(Photo by The Daily Kimchi)

I have been meaning to tackle this subject for a while. I had my first taste of Korean fried chicken during my first week here in February 2004. Two Two Fried Chicken. I was instantly hooked.What makes Korean fried chicken so different?

That’s not an easy question to answer. There’s not some monolithic Korean chicken recipe. There are many styles. I shall concentrate on the big three styles coming from the big three chicken chains, Two Two, BBQ, and Kyochon.

(Photo by The Daily Kimchi)

Two Two style has the most Asian exotic flavor. There’s a little anise, black pepper, and cinnamon flavor to it. It’s similar to Chinese five spice but not exactly. On the Two Two web site, they say that they use traditional Korean medicine in the preparation. This follows a Sino-Korean approach to food and medicine. They are one and the same.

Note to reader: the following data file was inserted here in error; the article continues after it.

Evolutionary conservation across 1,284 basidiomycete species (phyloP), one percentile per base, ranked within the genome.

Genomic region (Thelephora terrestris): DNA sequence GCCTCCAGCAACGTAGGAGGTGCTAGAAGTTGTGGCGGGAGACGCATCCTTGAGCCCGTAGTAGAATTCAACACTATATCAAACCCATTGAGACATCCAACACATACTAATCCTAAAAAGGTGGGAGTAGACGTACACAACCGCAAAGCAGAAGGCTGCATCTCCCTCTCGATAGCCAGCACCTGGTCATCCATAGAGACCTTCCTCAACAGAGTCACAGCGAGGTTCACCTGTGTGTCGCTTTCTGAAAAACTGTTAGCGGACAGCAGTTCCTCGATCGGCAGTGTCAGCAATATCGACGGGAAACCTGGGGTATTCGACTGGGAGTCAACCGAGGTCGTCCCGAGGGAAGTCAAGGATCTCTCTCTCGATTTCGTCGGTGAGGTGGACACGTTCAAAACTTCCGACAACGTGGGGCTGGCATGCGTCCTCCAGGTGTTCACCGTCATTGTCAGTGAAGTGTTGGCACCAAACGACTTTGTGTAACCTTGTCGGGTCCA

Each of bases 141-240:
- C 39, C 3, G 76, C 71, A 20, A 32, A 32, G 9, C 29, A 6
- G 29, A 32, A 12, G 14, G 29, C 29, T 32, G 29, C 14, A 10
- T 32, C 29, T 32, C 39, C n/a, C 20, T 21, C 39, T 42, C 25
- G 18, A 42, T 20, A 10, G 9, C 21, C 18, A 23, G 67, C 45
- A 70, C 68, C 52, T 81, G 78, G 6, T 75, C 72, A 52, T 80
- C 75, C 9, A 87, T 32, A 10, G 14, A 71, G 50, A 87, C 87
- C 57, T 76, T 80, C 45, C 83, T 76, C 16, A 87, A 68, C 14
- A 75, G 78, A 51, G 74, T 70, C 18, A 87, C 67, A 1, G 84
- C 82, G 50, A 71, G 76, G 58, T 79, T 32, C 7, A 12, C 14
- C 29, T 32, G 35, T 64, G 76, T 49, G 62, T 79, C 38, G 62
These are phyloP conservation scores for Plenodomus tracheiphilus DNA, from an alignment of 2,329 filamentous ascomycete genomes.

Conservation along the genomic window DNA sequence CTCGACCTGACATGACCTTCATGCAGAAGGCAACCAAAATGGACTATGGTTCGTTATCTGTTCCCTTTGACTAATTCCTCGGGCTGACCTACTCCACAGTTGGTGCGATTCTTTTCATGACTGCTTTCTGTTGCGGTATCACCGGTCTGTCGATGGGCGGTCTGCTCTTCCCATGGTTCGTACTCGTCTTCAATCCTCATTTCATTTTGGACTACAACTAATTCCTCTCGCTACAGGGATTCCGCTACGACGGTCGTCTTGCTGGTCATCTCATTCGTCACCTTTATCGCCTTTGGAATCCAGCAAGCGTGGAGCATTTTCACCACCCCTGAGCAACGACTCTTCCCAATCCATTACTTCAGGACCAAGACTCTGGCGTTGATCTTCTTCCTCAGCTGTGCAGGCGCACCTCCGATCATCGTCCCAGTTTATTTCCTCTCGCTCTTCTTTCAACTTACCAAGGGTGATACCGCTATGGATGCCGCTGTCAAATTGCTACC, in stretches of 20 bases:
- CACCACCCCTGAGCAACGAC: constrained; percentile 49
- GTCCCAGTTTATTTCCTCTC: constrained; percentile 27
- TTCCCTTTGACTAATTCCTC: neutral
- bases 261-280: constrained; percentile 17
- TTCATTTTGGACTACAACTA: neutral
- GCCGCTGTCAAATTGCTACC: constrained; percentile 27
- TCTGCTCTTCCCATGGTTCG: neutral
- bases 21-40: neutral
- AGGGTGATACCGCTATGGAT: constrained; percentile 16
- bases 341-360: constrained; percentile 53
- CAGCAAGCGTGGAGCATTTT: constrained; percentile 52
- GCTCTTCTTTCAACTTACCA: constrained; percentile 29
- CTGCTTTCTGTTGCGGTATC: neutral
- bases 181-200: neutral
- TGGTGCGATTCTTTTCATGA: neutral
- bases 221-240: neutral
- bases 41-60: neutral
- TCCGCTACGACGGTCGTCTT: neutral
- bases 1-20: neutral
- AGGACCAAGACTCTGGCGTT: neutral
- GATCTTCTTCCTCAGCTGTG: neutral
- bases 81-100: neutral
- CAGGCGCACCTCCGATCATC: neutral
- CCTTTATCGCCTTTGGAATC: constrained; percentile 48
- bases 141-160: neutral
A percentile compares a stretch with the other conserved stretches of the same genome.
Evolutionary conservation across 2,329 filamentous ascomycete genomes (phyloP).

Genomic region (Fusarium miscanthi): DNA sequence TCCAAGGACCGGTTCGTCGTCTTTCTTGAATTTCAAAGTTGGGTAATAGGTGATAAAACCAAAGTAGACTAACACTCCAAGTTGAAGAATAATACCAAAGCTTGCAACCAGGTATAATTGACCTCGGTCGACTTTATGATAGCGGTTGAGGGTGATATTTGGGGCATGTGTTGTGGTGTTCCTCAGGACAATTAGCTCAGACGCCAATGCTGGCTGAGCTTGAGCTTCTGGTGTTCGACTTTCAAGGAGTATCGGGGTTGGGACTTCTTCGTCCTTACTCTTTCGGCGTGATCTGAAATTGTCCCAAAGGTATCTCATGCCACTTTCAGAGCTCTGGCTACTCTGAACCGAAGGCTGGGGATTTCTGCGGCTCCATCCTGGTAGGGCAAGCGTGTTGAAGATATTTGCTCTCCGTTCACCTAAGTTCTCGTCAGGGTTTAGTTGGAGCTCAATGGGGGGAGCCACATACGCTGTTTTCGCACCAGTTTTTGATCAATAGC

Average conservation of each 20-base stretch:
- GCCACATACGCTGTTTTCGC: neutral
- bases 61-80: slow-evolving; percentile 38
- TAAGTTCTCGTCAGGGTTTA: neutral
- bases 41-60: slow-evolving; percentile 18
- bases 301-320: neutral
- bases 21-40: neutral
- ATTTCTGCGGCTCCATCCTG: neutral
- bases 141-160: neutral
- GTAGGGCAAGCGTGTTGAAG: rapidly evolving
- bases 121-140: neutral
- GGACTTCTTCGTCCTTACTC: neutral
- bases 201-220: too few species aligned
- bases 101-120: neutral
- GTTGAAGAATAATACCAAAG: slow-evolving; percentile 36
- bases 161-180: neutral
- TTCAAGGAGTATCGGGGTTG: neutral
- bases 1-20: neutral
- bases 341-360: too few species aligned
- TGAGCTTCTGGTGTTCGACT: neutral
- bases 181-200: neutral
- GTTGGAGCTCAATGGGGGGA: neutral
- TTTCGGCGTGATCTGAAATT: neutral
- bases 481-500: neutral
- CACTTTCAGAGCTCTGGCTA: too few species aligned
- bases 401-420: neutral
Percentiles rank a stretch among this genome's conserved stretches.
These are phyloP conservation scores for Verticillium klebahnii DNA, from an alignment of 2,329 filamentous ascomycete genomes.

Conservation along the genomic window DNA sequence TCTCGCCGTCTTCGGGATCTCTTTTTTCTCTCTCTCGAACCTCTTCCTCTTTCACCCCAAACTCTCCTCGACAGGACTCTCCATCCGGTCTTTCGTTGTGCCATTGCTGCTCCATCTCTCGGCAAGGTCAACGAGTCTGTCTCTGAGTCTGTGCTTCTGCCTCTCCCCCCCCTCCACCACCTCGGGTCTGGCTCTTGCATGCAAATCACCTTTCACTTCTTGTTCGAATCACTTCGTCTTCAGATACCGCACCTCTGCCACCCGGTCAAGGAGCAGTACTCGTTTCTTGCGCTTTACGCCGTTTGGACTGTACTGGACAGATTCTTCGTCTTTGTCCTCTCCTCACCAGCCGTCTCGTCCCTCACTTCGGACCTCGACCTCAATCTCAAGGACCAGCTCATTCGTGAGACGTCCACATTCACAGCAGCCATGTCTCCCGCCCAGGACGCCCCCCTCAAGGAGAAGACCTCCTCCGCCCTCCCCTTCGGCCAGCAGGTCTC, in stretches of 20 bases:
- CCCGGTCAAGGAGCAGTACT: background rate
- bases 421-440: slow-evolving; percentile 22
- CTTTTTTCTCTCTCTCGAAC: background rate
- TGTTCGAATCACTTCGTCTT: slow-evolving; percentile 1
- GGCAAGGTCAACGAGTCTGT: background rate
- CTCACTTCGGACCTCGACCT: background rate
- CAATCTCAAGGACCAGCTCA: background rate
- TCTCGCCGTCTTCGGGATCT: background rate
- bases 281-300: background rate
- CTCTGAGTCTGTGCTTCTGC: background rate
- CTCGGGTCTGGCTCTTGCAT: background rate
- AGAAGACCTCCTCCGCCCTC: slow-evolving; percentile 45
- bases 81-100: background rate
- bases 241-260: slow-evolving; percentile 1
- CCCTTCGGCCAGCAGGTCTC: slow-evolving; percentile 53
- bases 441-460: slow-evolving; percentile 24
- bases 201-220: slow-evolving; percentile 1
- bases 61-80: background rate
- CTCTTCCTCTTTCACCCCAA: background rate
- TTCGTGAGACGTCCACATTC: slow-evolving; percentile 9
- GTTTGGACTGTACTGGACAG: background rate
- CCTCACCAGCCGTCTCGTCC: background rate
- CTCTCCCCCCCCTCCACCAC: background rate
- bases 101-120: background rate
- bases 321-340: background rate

In fact, that is a major selling point in a lot of Korean foods, even fried chicken. The health benefits are advertised on the same level or more than the actual flavors.

Eun Jeong says that Koreans don’t like greasy foods. This is evident in the Two Two style of cooking the chicken. There is not much breading on the chicken pieces. They’re pre-fried and placed aside.


It’s strange, but there’s a method to this madness. In restaurants I’ve worked in, we pre-fried the french fries. We called this blanching. We then put the fries aside for later. When we fried them again in hotter oil, the results were fries that were crispy on the outside with a mashed potato consistency inside.

Yeah, yeah, you don’t get a mashed potato consistency in twice fried chicken. But you do get a crispier skin. Also, pre-frying lets the restaurant quickly prepare fresh chicken to order. Otherwise, you’d have a long wait for your chicken, or, like many American chains, you get chicken that has been sitting under a heat lamp, soaking in all its grease.